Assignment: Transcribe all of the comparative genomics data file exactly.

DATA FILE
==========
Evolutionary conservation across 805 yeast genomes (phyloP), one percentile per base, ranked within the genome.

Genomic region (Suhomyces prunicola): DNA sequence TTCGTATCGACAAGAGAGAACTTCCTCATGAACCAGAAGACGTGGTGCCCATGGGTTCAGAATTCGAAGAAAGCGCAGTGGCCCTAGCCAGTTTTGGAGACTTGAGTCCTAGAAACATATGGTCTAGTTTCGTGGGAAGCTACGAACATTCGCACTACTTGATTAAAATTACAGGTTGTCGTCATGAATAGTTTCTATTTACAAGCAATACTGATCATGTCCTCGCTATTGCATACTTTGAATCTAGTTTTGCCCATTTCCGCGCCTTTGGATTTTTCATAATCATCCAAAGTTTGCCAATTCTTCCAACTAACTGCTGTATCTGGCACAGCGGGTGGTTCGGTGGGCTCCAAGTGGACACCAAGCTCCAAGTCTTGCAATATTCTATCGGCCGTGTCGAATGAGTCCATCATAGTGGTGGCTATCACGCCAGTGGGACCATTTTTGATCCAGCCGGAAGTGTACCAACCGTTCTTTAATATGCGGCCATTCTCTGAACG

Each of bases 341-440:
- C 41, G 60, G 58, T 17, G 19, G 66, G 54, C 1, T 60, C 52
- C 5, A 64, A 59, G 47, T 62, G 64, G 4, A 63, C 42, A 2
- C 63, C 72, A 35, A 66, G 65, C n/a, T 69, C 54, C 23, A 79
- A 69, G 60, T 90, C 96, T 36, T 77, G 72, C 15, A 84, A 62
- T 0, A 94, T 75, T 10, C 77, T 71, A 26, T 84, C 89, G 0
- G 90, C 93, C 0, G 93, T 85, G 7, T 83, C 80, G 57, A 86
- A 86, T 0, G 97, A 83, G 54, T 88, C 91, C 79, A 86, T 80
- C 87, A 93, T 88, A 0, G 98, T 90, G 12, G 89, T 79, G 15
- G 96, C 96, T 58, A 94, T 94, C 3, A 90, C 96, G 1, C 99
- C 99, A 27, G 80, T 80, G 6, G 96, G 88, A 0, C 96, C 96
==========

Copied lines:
Evolutionary conservation across 805 yeast genomes (phyloP), one percentile per base, ranked within the genome.

Genomic region (Suhomyces prunicola): DNA sequence TTCGTATCGACAAGAGAGAACTTCCTCATGAACCAGAAGACGTGGTGCCCATGGGTTCAGAATTCGAAGAAAGCGCAGTGGCCCTAGCCAGTTTTGGAGACTTGAGTCCTAGAAACATATGGTCTAGTTTCGTGGGAAGCTACGAACATTCGCACTACTTGATTAAAATTACAGGTTGTCGTCATGAATAGTTTCTATTTACAAGCAATACTGATCATGTCCTCGCTATTGCATACTTTGAATCTAGTTTTGCCCATTTCCGCGCCTTTGGATTTTTCATAATCATCCAAAGTTTGCCAATTCTTCCAACTAACTGCTGTATCTGGCACAGCGGGTGGTTCGGTGGGCTCCAAGTGGACACCAAGCTCCAAGTCTTGCAATATTCTATCGGCCGTGTCGAATGAGTCCATCATAGTGGTGGCTATCACGCCAGTGGGACCATTTTTGATCCAGCCGGAAGTGTACCAACCGTTCTTTAATATGCGGCCATTCTCTGAACG

Each of bases 341-440:
- C 41, G 60, G 58, T 17, G 19, G 66, G 54, C 1, T 60, C 52
- C 5, A 64, A 59, G 47, T 62, G 64, G 4, A 63, C 42, A 2
- C 63, C 72, A 35, A 66, G 65, C n/a, T 69, C 54, C 23, A 79
- A 69, G 60, T 90, C 96, T 36, T 77, G 72, C 15, A 84, A 62
- T 0, A 94, T 75, T 10, C 77, T 71, A 26, T 84, C 89, G 0
- G 90, C 93, C 0, G 93, T 85, G 7, T 83, C 80, G 57, A 86
- A 86, T 0, G 97, A 83, G 54, T 88, C 91, C 79, A 86, T 80
- C 87, A 93, T 88, A 0, G 98, T 90, G 12, G 89, T 79, G 15
- G 96, C 96, T 58, A 94, T 94, C 3, A 90, C 96, G 1, C 99
- C 99, A 27, G 80, T 80, G 6, G 96, G 88, A 0, C 96, C 96